Friday, April 17, 2009

Question about using the N-word (contains the actual word)

So I started reading this book called Hoops of Steel by John Foley. I'm into basketball books right now. I still have to finish the Perfect Shot but I wanted a light book to carry around today because I'm going to be walking around.

I got through a few pages on the bus and then I had to stop because I was kind of offended. Let me share the passage:

"Dad," Danny said. "this is Jackson O'Connell from Highland."

"What, you bring the enemy into my place of work?" his father asked with a wink at me. Then he came over and shook hands. "Sure, I remember you, lefty with the quick step. Was wondering what happened to you last year."

"Broken hand," I said. "Had to sit out."

"How're you guys looking next year?"

"Not as good as Shoreview."

"That's because you don't have any niggers up there in Highland," he said. "You need some niggers to compete nowadays."

"Dad," Danny complained, noticing my discomfort. "Remember, you promised Mom to stop using the N-word?"

"Okay, blacks, coons, whatever, you know what I mean."

Danny rolled his eyes and smiled at me. "African-American is the preferred reference," he said.

"You're sounding more like a lawyer every day," Mr. Larson said. "And it's not preferred by me. What a stupid name. Too long, and it gives the idea they're some special kind of Americans. You hear me calling myself an Anglo-American, for crissake?"

"We're gonna go shoot some hoops before you really get rolling, Dad."

Mr. Larson put his hand around Danny' shoulder. "Yeah, go have some fun," he said. They were close, talking to each other like friends, and it made me a little jealous.

I'm not offended because of the use of the N-word or anything. I mean, people talk like that, I get it. And people don't say anything, and it's all laughed off and continued. I can't change it. But the part that offends me is the narrator really doesn't have any reaction at all to the language, except for his friend Danny noticing some discomfort. But after that what he takes away from the conversation is that Danny and his dad are close, which is all well and good, but what about what Danny's dad was saying?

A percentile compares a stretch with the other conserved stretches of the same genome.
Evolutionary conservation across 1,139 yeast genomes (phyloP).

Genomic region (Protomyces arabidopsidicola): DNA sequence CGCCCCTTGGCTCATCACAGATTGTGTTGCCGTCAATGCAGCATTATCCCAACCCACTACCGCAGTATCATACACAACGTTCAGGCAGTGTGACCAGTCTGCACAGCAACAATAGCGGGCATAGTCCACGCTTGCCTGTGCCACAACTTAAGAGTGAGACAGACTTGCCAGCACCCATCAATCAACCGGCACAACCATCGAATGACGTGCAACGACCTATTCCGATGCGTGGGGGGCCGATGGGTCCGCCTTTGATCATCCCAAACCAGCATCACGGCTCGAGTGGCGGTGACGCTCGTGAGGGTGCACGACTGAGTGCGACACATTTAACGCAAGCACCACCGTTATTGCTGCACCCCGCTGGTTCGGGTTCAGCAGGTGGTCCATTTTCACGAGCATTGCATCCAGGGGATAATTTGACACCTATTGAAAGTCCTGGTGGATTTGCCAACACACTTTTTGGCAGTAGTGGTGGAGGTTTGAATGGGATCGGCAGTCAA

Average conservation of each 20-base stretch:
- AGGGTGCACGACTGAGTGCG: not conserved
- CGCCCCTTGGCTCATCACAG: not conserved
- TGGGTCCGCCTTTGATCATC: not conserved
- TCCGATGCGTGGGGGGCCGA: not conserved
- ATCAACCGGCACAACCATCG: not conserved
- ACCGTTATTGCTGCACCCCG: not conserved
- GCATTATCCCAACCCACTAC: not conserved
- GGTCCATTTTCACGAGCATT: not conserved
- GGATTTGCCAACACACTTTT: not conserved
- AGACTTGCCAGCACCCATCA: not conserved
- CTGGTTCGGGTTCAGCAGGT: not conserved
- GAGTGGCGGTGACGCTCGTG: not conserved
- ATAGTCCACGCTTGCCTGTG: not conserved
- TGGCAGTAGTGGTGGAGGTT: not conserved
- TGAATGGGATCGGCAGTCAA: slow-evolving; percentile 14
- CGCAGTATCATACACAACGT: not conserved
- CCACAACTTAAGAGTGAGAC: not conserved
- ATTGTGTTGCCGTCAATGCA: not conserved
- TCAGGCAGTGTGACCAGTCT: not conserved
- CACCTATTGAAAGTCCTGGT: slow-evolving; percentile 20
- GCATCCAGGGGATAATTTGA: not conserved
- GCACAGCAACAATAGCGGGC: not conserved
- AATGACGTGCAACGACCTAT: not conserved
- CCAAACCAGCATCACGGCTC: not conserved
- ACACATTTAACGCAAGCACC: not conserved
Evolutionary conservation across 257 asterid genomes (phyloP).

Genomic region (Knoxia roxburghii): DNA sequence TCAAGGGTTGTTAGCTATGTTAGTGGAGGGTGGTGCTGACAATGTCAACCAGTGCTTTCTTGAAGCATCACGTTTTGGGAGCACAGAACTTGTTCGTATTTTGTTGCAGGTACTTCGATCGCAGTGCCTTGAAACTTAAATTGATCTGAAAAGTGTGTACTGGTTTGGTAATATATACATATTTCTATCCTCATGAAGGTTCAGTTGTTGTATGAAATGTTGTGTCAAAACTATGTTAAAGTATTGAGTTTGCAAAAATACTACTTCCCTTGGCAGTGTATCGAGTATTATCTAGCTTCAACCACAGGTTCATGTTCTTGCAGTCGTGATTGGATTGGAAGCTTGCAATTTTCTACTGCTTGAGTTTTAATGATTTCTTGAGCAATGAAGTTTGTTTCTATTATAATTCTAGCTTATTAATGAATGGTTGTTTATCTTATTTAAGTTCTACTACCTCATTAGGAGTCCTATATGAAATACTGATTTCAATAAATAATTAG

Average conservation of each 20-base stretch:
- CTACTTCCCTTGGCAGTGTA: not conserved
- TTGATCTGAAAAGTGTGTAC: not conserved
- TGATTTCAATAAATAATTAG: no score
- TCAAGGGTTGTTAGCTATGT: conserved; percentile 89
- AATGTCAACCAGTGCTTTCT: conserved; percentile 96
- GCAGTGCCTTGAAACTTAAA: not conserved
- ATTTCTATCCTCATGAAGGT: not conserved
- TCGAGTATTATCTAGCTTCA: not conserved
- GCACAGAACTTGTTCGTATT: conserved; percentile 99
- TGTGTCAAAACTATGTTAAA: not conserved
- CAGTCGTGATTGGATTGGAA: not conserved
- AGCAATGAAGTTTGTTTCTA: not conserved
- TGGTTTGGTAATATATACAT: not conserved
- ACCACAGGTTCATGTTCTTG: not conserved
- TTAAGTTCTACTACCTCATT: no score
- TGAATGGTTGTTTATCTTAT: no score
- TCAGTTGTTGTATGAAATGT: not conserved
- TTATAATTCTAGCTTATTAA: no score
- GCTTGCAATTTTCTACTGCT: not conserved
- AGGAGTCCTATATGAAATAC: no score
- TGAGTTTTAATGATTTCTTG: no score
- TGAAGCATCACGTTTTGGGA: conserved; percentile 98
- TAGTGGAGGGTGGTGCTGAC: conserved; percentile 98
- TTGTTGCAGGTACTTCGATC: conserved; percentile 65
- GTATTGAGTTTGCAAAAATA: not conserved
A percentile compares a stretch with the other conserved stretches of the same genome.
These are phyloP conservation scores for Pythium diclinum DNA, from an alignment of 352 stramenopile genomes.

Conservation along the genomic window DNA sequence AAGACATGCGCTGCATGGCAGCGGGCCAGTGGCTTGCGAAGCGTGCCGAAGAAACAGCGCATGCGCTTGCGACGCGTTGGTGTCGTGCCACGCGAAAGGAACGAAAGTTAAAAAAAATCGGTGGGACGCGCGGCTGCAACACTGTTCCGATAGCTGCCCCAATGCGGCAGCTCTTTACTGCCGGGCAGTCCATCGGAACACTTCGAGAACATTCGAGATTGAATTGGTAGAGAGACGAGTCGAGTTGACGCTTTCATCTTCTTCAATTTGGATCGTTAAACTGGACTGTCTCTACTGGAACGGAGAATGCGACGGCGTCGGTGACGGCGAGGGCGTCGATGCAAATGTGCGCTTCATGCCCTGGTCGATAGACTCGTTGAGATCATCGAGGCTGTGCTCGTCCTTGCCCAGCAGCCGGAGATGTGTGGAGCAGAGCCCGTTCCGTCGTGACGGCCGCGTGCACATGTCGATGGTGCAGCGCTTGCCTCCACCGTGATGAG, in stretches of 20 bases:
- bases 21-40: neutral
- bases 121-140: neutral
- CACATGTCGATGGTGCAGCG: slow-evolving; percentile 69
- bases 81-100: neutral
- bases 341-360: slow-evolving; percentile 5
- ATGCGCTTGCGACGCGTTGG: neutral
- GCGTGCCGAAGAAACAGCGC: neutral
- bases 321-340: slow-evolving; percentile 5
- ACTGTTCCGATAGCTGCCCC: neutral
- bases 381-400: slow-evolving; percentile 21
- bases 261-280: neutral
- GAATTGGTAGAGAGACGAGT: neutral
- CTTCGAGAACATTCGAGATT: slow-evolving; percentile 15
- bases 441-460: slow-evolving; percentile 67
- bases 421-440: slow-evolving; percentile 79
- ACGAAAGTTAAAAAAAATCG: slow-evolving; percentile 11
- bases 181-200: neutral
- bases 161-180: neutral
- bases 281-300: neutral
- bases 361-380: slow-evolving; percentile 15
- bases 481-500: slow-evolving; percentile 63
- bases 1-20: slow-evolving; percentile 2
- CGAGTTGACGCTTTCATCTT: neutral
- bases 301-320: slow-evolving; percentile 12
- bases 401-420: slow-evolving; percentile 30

I'm not saying his reaction should be, oh my God, I can't believe Danny's dad said that, it's so RACIST!

Maybe he's like, I admired that Danny tried to correct his dad but that's how all the guys talked in Shoreview, so it wasn't a big deal.

Or maybe, Danny's dad seemed so different from Danny, even though they acted like friends. I wondered how Danny's dad acted around the black members of Danny's team, if he watched his language around them.

Or maybe, I walked out of the store with Danny, feeling uncomfortable. It didn't feel right to listen to someone using derogatory slurs but it wasn't my place to say anything. Besides, they don't even apply to me.

Point is, I'm not saying there should be some big moral lesson in this but I feel like... well there should be some payoff, otherwise using the N-word is just gratuitous. What was the point? If it's to show that Danny's dad is an asshole, well the narrator (his name is Jackson) didn't even think that or hint at that or say that. If it's to say that Shoreview is a tough town then... I'm still waiting for that too. I'm just waiting for more. I know we're supposed to show not tell when we write but when you show it should be sort of obvious what you're telling, if you know what I mean.

Maybe I'm thinking too much about this. I just think it's really weird and I didn't enjoy it because it just seemed to be there to be there. If you wanna show Danny and his dad are close do they really have to bond over Danny telling him not to use the N-word?

Anyway, I may just be getting ahead of myself or ranting for no reason. I flipped through a few pages after that and didn't see any further discussion but I'm only 15 pages into the book so maybe it's too early for judgement.

What do you think? Am I looking too deeply into this?

I'll keep you updated.

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